Another example of The Guardian’s role as expository agent involves the footage of an Itaú bank. Yes, there is nearly incontrovertible visual ‘evidence’ that one particular bank is being ransacked by a particular group of protesters in a particular place, but the Guardian uses this footage to argue (somewhat implicitly and somewhat explicitly) that “violence” and looting were widespread on the part of demonstrators during the nationwide protests. Thus, the Guardian takes on the role of “expository agent” to “expose” the violence of the protesters, even while effacing the protesters’ political agency by displacing their politics and demands.
In some sense, then, what is being displaced in the video is “the political,” or, specifically, the politics of protesters’ demands. What is being emplaced is a certain type of authority on the part of the Guardian, partly in terms of its role as an “expository agent.”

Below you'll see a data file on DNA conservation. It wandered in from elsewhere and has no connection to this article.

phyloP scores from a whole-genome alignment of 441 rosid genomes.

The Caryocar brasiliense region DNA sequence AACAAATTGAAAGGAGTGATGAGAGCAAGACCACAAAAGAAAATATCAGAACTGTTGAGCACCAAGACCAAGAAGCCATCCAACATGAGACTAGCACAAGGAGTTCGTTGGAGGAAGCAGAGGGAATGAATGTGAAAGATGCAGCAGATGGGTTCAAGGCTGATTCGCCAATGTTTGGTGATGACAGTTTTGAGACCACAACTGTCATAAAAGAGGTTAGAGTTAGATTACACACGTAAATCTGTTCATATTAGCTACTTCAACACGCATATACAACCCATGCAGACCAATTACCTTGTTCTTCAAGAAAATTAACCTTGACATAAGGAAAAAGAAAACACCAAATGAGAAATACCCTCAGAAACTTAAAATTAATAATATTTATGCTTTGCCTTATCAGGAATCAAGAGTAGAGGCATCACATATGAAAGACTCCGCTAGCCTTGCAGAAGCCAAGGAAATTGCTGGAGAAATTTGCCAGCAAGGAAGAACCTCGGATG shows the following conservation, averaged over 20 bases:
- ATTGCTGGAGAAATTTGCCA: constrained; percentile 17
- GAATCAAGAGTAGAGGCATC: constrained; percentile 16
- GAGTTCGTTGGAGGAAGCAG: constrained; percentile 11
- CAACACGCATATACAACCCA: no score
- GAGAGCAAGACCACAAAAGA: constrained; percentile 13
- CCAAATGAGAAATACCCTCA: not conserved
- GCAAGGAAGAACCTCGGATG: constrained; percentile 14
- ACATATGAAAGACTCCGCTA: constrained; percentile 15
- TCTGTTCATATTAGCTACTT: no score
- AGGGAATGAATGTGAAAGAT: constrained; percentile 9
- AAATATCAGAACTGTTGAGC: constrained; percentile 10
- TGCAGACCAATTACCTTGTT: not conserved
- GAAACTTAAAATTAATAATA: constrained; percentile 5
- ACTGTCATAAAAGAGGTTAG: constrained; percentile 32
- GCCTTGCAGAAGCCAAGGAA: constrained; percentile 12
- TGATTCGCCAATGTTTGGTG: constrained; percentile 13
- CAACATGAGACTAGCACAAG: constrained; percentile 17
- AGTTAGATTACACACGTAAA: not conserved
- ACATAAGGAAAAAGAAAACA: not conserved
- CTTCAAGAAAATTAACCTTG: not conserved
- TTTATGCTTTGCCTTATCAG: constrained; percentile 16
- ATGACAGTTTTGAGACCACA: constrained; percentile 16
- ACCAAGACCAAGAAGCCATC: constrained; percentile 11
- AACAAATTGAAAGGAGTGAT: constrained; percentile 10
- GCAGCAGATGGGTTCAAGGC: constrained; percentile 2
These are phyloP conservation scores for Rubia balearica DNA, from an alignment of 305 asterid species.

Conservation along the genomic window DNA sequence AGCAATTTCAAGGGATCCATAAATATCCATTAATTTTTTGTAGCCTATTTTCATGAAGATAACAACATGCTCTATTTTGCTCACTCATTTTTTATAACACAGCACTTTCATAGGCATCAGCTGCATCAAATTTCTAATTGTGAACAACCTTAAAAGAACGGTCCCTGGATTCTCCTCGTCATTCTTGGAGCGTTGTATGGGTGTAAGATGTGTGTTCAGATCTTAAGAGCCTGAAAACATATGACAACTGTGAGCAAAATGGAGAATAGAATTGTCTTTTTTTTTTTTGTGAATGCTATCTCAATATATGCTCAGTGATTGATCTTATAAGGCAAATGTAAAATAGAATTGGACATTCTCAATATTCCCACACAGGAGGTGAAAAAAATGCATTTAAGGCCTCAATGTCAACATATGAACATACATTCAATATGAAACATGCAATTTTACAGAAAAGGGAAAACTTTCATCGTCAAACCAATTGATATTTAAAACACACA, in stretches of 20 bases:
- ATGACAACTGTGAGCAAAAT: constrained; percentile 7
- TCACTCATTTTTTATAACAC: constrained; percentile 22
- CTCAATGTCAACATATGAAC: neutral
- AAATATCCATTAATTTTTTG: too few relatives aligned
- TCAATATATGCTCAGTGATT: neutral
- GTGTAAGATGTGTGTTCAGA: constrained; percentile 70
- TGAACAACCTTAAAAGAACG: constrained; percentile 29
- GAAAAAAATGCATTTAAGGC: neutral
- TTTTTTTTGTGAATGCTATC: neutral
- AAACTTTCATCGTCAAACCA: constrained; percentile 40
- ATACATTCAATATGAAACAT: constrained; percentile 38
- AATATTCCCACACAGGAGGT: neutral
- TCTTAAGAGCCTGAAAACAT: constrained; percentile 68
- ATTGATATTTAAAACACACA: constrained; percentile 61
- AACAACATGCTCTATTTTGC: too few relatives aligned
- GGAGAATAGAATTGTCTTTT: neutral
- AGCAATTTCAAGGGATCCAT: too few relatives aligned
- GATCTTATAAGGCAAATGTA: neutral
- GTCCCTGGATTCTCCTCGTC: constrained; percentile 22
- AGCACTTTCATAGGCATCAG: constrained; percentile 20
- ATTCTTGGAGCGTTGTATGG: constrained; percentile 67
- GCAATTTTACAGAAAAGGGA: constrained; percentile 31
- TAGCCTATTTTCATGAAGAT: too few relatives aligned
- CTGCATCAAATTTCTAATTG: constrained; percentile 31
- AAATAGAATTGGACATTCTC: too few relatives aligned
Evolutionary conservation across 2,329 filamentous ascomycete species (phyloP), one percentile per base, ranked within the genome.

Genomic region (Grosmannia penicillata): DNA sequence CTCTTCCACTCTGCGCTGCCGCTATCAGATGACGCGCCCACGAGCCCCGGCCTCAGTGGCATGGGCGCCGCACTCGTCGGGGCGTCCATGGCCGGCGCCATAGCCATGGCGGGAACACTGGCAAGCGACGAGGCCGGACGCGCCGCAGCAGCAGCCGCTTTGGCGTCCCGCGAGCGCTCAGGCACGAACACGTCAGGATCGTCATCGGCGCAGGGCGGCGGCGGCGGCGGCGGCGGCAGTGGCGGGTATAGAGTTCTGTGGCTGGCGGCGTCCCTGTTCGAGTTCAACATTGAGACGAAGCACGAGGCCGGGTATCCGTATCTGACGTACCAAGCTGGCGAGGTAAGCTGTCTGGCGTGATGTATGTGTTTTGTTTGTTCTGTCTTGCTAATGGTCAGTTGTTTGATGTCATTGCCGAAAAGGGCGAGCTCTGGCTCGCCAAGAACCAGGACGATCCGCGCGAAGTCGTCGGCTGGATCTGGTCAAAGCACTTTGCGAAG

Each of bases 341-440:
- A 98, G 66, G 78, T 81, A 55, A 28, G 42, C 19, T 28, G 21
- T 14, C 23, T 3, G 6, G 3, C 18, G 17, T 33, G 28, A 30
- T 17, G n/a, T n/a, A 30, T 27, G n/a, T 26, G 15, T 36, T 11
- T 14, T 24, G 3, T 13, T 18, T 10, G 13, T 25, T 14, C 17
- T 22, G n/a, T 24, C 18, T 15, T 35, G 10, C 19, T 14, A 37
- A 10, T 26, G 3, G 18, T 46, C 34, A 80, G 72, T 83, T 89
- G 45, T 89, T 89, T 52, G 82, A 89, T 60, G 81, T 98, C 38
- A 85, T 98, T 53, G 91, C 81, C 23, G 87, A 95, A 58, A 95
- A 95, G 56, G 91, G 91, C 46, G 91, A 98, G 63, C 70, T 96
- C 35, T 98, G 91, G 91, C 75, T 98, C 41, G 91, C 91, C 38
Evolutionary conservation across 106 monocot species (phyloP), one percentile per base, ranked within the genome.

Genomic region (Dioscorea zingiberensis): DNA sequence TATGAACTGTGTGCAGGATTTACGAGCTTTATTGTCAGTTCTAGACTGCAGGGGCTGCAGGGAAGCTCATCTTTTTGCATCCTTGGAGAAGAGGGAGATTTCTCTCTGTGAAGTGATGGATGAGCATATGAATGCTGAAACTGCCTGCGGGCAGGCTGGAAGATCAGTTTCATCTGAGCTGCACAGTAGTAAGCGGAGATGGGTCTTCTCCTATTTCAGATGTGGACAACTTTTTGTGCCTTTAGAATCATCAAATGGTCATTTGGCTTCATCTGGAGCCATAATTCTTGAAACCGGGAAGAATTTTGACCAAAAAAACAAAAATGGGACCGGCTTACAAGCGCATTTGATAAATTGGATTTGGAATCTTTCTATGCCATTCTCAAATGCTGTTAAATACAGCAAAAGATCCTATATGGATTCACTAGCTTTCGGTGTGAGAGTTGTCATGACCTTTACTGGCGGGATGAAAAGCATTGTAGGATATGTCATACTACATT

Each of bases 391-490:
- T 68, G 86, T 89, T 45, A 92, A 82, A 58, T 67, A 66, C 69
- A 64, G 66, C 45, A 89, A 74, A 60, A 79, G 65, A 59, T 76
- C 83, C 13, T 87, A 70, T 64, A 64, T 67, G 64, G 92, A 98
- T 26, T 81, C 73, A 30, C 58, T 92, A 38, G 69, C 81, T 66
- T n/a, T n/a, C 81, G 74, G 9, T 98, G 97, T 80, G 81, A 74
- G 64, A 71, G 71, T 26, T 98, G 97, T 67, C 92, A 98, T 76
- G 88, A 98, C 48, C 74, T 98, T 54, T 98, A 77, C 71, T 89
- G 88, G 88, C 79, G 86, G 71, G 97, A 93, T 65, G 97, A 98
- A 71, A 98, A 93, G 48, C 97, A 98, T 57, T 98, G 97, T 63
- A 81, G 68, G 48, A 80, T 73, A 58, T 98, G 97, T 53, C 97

The other level of emplacement in this video could be seen as the emplacement of the natural authority of the state, which happens through the process of displacing the possibility of police violence by representing the demonstrators as violent actors. By displacing visual representations of the policing agents of the state, the video seems to imply that state absence is correlated with “violence” and fires and chaos. (At least, that’s the impression I got.) While police actions are up for criticism according to The Guardian, they are not significant enough to be visible in the video footage. They are displaced from the field of visual dialogue, and thus not up for direct questioning, at least in the discussion between viewer and audience.
Szörényi, Anna. “The images speak for themselves? Reading refugee coffee-table books.” Visual Studies, 21:1(April 2006), 24-41. Web.